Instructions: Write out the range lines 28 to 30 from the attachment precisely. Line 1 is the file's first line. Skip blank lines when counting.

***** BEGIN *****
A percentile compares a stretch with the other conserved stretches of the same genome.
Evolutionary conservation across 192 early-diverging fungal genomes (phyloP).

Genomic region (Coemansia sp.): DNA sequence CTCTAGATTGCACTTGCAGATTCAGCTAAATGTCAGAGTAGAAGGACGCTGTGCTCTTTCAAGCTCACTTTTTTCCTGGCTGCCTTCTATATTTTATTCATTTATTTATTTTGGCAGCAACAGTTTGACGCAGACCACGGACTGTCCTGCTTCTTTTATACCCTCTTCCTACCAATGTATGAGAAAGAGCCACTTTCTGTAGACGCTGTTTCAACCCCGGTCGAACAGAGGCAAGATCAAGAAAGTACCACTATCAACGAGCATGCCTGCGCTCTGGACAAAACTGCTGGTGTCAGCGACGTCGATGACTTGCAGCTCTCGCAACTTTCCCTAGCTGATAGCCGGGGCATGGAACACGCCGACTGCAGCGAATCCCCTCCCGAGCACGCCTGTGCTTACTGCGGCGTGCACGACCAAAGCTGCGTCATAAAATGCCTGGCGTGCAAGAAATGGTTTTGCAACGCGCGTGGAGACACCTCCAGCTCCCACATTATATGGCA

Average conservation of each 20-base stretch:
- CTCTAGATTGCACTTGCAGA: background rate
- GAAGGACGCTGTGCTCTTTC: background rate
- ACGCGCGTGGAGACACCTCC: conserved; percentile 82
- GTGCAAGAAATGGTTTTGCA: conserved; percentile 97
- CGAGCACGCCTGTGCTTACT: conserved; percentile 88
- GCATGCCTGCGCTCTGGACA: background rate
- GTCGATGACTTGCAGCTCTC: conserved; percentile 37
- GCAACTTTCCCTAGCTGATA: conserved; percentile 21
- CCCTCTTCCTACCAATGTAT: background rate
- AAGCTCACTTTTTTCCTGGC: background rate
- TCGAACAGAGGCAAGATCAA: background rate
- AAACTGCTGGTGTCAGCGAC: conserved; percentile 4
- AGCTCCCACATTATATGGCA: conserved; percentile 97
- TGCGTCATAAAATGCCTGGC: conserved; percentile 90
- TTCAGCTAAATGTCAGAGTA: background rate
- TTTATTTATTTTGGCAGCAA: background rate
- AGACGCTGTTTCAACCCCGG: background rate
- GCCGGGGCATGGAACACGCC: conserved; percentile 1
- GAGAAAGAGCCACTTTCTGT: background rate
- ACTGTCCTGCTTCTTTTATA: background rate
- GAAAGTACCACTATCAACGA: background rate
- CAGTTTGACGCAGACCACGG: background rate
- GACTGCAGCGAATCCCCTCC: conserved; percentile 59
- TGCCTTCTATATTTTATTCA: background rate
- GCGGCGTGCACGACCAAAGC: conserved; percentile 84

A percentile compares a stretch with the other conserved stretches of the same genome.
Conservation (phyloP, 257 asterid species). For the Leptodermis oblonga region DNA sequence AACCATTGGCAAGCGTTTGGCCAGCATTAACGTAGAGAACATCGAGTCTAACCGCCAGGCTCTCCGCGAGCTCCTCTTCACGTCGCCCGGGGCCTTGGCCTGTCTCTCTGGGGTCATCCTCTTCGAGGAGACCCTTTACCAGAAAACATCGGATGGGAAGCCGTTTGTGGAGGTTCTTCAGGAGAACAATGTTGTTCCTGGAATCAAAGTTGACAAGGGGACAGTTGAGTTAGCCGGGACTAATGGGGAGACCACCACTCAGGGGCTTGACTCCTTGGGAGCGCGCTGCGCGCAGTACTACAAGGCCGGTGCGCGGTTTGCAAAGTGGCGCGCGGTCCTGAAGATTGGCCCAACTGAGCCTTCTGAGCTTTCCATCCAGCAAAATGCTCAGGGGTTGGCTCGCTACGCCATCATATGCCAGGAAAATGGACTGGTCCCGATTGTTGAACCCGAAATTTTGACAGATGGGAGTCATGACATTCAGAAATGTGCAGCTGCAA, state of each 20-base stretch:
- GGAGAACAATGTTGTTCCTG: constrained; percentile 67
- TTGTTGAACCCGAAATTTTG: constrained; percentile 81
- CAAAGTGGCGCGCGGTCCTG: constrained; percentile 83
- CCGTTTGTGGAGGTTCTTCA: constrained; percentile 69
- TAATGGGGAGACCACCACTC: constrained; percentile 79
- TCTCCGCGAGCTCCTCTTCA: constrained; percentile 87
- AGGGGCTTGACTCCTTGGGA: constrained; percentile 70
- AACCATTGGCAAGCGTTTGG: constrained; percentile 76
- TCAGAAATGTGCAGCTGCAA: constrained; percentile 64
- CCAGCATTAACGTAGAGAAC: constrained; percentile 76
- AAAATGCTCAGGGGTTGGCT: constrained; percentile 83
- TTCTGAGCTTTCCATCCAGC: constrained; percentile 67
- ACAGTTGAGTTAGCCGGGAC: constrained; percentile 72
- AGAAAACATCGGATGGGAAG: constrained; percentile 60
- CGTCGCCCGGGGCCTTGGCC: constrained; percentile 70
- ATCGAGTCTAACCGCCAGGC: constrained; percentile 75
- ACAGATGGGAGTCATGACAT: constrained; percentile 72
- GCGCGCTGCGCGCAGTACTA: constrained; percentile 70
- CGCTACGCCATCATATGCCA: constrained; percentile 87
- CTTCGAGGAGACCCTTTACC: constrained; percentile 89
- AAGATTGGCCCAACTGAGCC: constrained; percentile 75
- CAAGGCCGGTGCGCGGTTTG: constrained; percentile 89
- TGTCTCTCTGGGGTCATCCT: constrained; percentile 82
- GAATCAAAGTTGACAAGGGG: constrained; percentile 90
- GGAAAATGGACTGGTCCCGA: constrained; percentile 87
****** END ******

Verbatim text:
- TGCCTTCTATATTTTATTCA: background rate
- GCGGCGTGCACGACCAAAGC: conserved; percentile 84

A percentile compares a stretch with the other conserved stretches of the same genome.